How Green Is Your Computer?
Published Dawn, Images, July 13th, 2009
These days it’s hard to move anywhere without being urged to make ‘green’ changes in your lifestyle. To answer these consumer trends, computer manufacturers worldwide have embarked to align business concerns with the broader issue of greening the environment. There is
cause for concern. IT’s CO2 emissions have been estimated to be at 2 percent of the world’s total, thus the entire community is waking up to the challenge of sustainable development.
At the manufacturing level, leading firms such as HP especially are improving their processes, accounting for environmental impact, operational impact and end-of-life impact for their full range of products. They try to do this by minimizing harm ‘before’ use by employing cleaner, leaner sourcing and manufacturing techniques, by designing products that consume less energy and materials ‘during’ use and helping with reuse and recycling ‘after’ use. This is why the new devices (esp. based on Intel Atom Chipsets) are highly energy efficient and form factors across the board have been reduced greatly.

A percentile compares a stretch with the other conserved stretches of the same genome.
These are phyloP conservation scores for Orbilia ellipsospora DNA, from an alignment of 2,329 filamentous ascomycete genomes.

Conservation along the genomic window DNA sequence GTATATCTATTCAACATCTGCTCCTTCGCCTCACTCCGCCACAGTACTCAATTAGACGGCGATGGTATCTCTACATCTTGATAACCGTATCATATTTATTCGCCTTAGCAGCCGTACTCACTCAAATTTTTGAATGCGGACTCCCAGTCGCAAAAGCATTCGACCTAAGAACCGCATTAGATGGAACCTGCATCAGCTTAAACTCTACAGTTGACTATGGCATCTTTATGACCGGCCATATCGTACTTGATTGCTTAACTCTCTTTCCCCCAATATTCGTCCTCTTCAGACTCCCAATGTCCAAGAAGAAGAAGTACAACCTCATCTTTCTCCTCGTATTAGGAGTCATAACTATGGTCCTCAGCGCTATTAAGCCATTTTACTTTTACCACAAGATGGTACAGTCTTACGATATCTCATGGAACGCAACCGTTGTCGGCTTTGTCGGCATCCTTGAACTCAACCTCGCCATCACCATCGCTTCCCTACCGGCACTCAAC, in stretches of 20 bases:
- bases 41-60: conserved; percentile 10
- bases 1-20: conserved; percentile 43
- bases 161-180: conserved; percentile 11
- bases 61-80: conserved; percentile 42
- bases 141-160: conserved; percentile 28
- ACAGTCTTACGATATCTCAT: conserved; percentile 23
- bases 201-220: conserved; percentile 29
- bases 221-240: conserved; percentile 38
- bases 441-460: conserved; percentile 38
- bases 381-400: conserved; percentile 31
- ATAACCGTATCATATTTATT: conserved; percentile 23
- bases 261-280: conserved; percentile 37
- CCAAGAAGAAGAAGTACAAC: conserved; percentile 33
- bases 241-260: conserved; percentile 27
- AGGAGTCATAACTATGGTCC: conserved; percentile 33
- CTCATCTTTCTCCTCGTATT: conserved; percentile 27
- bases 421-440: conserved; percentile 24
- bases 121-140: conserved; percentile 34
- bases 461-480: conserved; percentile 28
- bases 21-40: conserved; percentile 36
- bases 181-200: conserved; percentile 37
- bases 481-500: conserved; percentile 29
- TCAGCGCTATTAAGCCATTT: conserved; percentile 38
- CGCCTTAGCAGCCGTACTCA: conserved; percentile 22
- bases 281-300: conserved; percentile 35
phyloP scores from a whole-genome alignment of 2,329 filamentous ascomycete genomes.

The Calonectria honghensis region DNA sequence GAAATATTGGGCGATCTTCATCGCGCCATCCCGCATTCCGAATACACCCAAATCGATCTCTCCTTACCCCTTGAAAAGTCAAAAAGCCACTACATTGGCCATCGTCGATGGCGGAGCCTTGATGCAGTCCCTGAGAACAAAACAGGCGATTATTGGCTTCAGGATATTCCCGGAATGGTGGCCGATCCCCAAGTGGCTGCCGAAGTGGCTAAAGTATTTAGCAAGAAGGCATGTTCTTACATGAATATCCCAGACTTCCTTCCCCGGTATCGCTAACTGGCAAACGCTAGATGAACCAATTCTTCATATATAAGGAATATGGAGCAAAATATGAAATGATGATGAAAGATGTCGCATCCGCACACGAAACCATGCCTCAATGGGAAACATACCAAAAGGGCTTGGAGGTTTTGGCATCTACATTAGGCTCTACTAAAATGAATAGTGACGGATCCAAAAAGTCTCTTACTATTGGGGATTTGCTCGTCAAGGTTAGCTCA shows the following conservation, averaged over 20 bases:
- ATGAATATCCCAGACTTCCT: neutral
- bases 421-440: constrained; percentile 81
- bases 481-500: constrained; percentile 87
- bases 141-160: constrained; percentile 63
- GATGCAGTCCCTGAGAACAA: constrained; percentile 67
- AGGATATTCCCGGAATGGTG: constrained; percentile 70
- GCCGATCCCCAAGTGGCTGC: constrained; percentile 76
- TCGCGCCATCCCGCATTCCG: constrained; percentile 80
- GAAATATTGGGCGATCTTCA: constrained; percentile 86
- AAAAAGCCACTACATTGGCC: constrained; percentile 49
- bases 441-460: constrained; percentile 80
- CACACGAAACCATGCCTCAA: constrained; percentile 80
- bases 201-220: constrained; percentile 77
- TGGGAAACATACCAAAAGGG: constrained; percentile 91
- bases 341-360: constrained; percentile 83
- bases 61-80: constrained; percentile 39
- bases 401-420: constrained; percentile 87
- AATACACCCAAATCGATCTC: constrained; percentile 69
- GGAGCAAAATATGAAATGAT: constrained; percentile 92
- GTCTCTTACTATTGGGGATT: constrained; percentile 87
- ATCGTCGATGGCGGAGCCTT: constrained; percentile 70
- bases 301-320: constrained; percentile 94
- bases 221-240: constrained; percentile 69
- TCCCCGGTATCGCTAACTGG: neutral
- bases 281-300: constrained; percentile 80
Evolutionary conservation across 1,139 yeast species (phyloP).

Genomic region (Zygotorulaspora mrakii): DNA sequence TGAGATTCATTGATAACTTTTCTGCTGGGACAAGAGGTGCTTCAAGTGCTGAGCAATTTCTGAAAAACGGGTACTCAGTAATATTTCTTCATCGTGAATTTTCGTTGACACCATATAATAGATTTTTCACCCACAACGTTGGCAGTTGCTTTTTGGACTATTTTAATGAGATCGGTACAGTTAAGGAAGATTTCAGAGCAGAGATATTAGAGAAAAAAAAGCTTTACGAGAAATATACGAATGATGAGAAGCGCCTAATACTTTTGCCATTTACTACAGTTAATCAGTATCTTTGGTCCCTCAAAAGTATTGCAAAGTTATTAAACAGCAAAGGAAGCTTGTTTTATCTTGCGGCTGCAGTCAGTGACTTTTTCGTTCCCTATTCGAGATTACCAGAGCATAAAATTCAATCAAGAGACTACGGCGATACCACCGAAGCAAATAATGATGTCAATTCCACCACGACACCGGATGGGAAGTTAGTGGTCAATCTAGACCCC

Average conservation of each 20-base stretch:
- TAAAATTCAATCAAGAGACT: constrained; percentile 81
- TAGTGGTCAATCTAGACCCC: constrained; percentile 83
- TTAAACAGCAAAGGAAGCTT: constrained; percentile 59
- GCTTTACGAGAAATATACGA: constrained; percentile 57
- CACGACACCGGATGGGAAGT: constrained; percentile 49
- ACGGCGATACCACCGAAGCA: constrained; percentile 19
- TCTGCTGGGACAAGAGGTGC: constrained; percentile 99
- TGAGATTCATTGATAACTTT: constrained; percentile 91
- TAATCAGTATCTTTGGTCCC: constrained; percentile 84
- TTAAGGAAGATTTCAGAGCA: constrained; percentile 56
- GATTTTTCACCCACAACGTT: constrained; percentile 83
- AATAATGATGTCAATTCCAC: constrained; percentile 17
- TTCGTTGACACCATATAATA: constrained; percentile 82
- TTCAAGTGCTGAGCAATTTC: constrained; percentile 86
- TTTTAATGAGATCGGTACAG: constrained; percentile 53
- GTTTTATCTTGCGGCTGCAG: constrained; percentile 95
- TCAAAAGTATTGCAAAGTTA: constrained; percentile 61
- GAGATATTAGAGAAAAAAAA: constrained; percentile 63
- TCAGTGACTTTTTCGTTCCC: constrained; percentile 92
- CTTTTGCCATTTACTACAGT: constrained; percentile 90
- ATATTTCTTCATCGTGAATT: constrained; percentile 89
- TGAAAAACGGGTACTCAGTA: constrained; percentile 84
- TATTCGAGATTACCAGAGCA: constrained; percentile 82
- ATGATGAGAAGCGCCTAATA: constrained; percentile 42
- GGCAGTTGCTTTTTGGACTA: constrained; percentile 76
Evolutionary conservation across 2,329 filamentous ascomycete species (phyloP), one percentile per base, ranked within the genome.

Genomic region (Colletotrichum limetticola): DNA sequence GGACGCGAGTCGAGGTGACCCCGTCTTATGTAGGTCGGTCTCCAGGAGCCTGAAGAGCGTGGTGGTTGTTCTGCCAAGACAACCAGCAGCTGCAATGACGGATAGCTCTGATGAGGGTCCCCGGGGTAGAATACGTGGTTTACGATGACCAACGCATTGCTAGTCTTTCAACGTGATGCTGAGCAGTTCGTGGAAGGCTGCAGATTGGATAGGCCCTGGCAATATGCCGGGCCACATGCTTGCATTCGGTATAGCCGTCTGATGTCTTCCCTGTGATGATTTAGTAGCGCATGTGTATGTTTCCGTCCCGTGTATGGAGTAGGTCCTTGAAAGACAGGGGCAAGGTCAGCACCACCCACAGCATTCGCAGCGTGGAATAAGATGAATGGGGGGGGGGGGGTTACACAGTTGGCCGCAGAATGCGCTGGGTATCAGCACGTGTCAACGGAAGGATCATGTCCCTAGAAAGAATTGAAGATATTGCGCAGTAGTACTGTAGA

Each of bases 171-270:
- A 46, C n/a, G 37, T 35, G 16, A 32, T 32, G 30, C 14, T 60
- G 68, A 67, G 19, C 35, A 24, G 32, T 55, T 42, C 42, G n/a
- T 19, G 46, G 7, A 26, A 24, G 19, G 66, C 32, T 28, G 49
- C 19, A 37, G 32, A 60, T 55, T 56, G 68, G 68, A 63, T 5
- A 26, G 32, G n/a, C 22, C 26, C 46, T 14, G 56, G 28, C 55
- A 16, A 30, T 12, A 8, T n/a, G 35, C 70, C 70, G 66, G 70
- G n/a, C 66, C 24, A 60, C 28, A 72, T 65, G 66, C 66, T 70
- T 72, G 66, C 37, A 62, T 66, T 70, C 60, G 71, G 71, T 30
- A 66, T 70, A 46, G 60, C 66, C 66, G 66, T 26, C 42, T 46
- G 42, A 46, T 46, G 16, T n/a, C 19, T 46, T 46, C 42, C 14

Corporations too are joining this trend, as being green serves the twin advantages of catering to consumer sentiments and business profitability. One way businesses are becoming greener e.g. are via using ‘thin-clients’. This is a setup where you have a low-power device on your desktop instead of a PC Processor box and all the work takes place at a central server or data center. This can take a lot of hassle out of desktop computing (and resulting maintenance, upkeep, etc), increases security (since all updates are at the center), is economical and requires minimal upgrades, since the average life-span of such a setup is around 8 years.
Another area enterprises are addressing is their servers. It has been estimated that worldwide most servers never run beyond 30% of their capacity and though more powerful than desktop machines, this is not utilizing them for their full potential. To address this challenge, virtualization software has been introduced which allows centers to double the amount of work done by the same servers. This allows businesses to halve the total number of devices and decrease environmental impact as well.
Green IT is also taking place at home e.g. a standard PC can consume around 350 watts (that’s ~1800 watts for 6 hours usage daily @ a minimal Rs. 7.5 per KW). With increasing awareness & electricity prices, consumers are now investing in products which use
less power, give off less heat and are recyclable or made of renewable materials like bamboo. These include new forms such as netbooks, ‘All In One PCs’, Ultra-portables and ECO PCs (less than 100 Watts consumption). There’s also a side benefit to this. Unlike traditional devices, these products fit anywhere in the home.